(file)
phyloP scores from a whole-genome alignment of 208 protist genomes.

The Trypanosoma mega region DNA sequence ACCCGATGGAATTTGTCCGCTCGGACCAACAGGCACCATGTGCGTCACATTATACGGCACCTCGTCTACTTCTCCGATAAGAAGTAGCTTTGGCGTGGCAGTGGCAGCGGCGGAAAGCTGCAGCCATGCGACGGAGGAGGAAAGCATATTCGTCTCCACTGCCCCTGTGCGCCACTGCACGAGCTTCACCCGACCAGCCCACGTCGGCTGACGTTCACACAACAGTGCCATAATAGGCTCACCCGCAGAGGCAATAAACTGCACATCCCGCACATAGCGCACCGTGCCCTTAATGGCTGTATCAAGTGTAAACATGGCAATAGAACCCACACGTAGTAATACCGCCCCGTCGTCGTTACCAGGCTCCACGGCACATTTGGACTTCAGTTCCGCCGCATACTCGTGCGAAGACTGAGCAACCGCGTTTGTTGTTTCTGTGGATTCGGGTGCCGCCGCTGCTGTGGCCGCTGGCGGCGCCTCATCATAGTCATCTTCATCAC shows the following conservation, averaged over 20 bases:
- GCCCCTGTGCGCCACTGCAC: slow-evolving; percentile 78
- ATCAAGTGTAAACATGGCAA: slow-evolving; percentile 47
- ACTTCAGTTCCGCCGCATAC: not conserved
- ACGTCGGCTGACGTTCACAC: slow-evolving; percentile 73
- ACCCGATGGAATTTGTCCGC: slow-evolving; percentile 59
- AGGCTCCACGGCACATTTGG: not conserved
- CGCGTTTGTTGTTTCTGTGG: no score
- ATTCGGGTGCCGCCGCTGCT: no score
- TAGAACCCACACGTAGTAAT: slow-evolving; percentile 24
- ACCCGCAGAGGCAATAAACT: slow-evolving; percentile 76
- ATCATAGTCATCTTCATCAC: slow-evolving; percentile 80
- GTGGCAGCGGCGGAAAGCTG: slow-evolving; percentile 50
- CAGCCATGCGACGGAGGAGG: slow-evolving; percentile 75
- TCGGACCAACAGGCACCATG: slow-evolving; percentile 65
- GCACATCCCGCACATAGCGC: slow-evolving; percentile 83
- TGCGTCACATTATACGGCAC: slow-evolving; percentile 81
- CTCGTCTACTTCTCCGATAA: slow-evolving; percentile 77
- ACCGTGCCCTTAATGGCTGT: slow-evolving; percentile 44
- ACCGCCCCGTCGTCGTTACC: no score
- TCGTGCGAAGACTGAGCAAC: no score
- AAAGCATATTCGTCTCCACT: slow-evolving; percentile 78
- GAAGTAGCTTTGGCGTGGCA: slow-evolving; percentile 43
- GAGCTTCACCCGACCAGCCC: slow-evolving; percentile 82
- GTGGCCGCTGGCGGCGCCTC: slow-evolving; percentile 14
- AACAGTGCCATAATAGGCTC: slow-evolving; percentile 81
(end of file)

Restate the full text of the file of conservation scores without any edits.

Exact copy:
phyloP scores from a whole-genome alignment of 208 protist genomes.

The Trypanosoma mega region DNA sequence ACCCGATGGAATTTGTCCGCTCGGACCAACAGGCACCATGTGCGTCACATTATACGGCACCTCGTCTACTTCTCCGATAAGAAGTAGCTTTGGCGTGGCAGTGGCAGCGGCGGAAAGCTGCAGCCATGCGACGGAGGAGGAAAGCATATTCGTCTCCACTGCCCCTGTGCGCCACTGCACGAGCTTCACCCGACCAGCCCACGTCGGCTGACGTTCACACAACAGTGCCATAATAGGCTCACCCGCAGAGGCAATAAACTGCACATCCCGCACATAGCGCACCGTGCCCTTAATGGCTGTATCAAGTGTAAACATGGCAATAGAACCCACACGTAGTAATACCGCCCCGTCGTCGTTACCAGGCTCCACGGCACATTTGGACTTCAGTTCCGCCGCATACTCGTGCGAAGACTGAGCAACCGCGTTTGTTGTTTCTGTGGATTCGGGTGCCGCCGCTGCTGTGGCCGCTGGCGGCGCCTCATCATAGTCATCTTCATCAC shows the following conservation, averaged over 20 bases:
- GCCCCTGTGCGCCACTGCAC: slow-evolving; percentile 78
- ATCAAGTGTAAACATGGCAA: slow-evolving; percentile 47
- ACTTCAGTTCCGCCGCATAC: not conserved
- ACGTCGGCTGACGTTCACAC: slow-evolving; percentile 73
- ACCCGATGGAATTTGTCCGC: slow-evolving; percentile 59
- AGGCTCCACGGCACATTTGG: not conserved
- CGCGTTTGTTGTTTCTGTGG: no score
- ATTCGGGTGCCGCCGCTGCT: no score
- TAGAACCCACACGTAGTAAT: slow-evolving; percentile 24
- ACCCGCAGAGGCAATAAACT: slow-evolving; percentile 76
- ATCATAGTCATCTTCATCAC: slow-evolving; percentile 80
- GTGGCAGCGGCGGAAAGCTG: slow-evolving; percentile 50
- CAGCCATGCGACGGAGGAGG: slow-evolving; percentile 75
- TCGGACCAACAGGCACCATG: slow-evolving; percentile 65
- GCACATCCCGCACATAGCGC: slow-evolving; percentile 83
- TGCGTCACATTATACGGCAC: slow-evolving; percentile 81
- CTCGTCTACTTCTCCGATAA: slow-evolving; percentile 77
- ACCGTGCCCTTAATGGCTGT: slow-evolving; percentile 44
- ACCGCCCCGTCGTCGTTACC: no score
- TCGTGCGAAGACTGAGCAAC: no score
- AAAGCATATTCGTCTCCACT: slow-evolving; percentile 78
- GAAGTAGCTTTGGCGTGGCA: slow-evolving; percentile 43
- GAGCTTCACCCGACCAGCCC: slow-evolving; percentile 82
- GTGGCCGCTGGCGGCGCCTC: slow-evolving; percentile 14
- AACAGTGCCATAATAGGCTC: slow-evolving; percentile 81